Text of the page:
Perfect for fans of the older, grimmer fairy-tales.
I really enjoyed the debut novel from C Robert Cargill. The novel focuses on the lives of two boys, Ewan and Colby. Both boys have a fantastical journey ahead of them, Ewan is stolen by fairies from his parents at an early age by a specialist child stealing fairy (Dithers) and Colby meets a djinn (Yashar) who agrees to grant him wishes which leads him to see the world.
The sound of “fairy story” does make you think of young children’s story but the fairies in this novel are not for the faint-hearted and include in their number some thoroughly despicable characters.
Cargill’s characterisation is very strong within the book. Amongst the fairy world of the Limestone Kingdom Bill the Shadow is a favourite of mine and Knocks and his Red Caps are great villains and antithesis to Ewan. What is important to the novel and done very well by Cargill is the development of Colby and Ewan’s characters through the book which culminates in what their linked destinies hold for them.
The chapter length is good and this aids the pace of the book. Cargill makes use of chapters that provide information on the fairy world as a reference material between the action. I felt this was a useful tool to build on the previous chapter and also explain some of the details of what went before the narrative of the previous chapter.
In my view the novel would suit a TV or film adaptation (no surprise as Cargill is a screen writer as well) due to the twists and turns of the narrative, the strong collection of individual characters and the tension that is increased through the book.
I also have to mention the amazing cover art which reflects perfectly the feel of the otherworldly story.
A very strong debut.
Joe Warren, 9/10
Dreams and Shadows is a book of two parts, the first regarding the meeting and friendship of two boys. One boy, Ewan, lives with the fairies (Sidhe) of Limestone Kingdom, where he has never experienced a normal human childhood. The second boy, Colby, was a fairly average child until he met the Djinn Yashar and so began his adventure. The first part of the book focuses on the loss of childhood innocence while he second moves into the future and is about living with the consequences of your actions.
I really enjoyed the structure of this story, from the changing of the character’s perspective to the gaining of more understanding about the world we are encountering from excerpts from the books of Dr Thaddeus Ray. This is a story that includes everything from Heaven (Fallen Angels) to Hell (The Wild Hunt) - if you can imagine it, it’s probably in here.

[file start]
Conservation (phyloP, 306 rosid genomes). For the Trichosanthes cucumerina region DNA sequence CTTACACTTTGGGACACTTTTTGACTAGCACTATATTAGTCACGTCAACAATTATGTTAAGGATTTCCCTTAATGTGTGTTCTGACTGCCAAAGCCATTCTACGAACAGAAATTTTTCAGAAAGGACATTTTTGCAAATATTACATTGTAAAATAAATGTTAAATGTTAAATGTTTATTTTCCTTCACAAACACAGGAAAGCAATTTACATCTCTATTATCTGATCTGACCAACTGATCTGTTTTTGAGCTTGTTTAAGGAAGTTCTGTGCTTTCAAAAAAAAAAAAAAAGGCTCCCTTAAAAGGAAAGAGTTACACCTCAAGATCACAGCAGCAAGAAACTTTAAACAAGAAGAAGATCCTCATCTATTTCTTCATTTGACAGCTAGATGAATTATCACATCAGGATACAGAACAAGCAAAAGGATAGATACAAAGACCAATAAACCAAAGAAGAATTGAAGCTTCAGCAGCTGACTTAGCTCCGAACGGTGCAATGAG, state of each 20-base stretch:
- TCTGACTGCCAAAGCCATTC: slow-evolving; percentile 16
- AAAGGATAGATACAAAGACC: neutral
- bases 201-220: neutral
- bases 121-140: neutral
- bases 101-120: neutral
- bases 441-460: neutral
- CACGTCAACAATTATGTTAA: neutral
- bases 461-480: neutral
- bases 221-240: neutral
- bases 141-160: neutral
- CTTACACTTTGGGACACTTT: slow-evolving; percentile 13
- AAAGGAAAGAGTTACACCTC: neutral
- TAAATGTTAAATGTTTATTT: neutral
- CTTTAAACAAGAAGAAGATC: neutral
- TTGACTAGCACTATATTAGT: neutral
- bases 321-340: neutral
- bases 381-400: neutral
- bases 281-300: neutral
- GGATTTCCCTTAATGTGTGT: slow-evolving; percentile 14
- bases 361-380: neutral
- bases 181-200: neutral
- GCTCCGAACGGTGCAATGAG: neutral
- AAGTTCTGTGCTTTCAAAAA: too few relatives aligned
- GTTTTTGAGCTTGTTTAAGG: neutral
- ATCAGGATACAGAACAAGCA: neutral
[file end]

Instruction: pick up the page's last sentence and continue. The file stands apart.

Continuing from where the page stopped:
As half of this book is written from two seven year old boys’ perspectives you can appreciate everything they feel, everything that isn’t explained to them about how the world around them works. Yet at the same time there is a maturity found here when they have to deal with the terrors around them. Dreams and Shadows also focuses on the different kinds of relationships people and fairies have with each other, the love and despair of family life, the kinship between friends that can bind you for life and the oaths and vows you make to protect yourself and other people.
This novel begins with a perfect love story and yet this isn’t about the love story, there are no happy endings here, instead this is a dark tale where bad things happen to the characters involved. Sometimes this can simply be because they were in the wrong place at the wrong time. Have you ever read older versions of fairy tales? The ones where bad things happen to people who don’t know the rules and fairies aren’t all sweetness and light? If you have and you loved them, then this is the story for you... if you haven’t read those tales then you should read Dreams and Shadows anyway as you might just be surprised.
Michelle Herbert, 9.5/10
Christopher Robert Cargill, resident of Austin, Texas, is a novelist, film critic and screenwriter. His debut novel, Dreams & Shadows was very well received by both readers and critics and this month will see the publicat [...]
Scott Schulz from Vermont
Take out a few horrific killings and this is a kids’ book. Young adults would love it. I found it childish and nonsensical
7.7/10 from 2 reviews